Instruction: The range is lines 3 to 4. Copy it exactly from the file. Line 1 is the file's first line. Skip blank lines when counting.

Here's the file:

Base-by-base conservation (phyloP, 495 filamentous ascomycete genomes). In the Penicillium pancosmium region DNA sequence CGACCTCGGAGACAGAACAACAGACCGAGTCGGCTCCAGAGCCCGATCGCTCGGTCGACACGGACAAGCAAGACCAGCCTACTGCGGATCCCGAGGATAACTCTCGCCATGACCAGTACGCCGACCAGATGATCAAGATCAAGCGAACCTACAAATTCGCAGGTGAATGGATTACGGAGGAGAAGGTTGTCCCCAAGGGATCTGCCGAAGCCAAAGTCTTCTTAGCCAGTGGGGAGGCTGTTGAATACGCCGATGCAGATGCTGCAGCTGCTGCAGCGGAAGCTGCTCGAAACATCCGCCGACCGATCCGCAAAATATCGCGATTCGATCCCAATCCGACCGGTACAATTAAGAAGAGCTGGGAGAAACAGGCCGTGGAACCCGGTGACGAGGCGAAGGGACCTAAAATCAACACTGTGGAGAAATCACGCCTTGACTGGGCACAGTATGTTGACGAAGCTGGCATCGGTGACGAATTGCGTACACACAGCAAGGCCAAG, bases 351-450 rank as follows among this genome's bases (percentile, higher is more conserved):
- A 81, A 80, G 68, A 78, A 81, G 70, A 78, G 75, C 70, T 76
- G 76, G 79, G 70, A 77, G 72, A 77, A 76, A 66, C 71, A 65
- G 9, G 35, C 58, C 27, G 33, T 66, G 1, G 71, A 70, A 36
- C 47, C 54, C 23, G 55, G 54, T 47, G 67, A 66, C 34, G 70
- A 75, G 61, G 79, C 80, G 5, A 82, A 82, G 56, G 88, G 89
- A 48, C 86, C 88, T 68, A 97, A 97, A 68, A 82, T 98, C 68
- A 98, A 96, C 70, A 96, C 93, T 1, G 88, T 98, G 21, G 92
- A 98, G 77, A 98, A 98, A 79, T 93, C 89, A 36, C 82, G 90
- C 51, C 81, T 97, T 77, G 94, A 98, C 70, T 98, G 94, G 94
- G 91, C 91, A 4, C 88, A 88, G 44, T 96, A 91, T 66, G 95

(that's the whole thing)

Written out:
- G 76, G 79, G 70, A 77, G 72, A 77, A 76, A 66, C 71, A 65
- G 9, G 35, C 58, C 27, G 33, T 66, G 1, G 71, A 70, A 36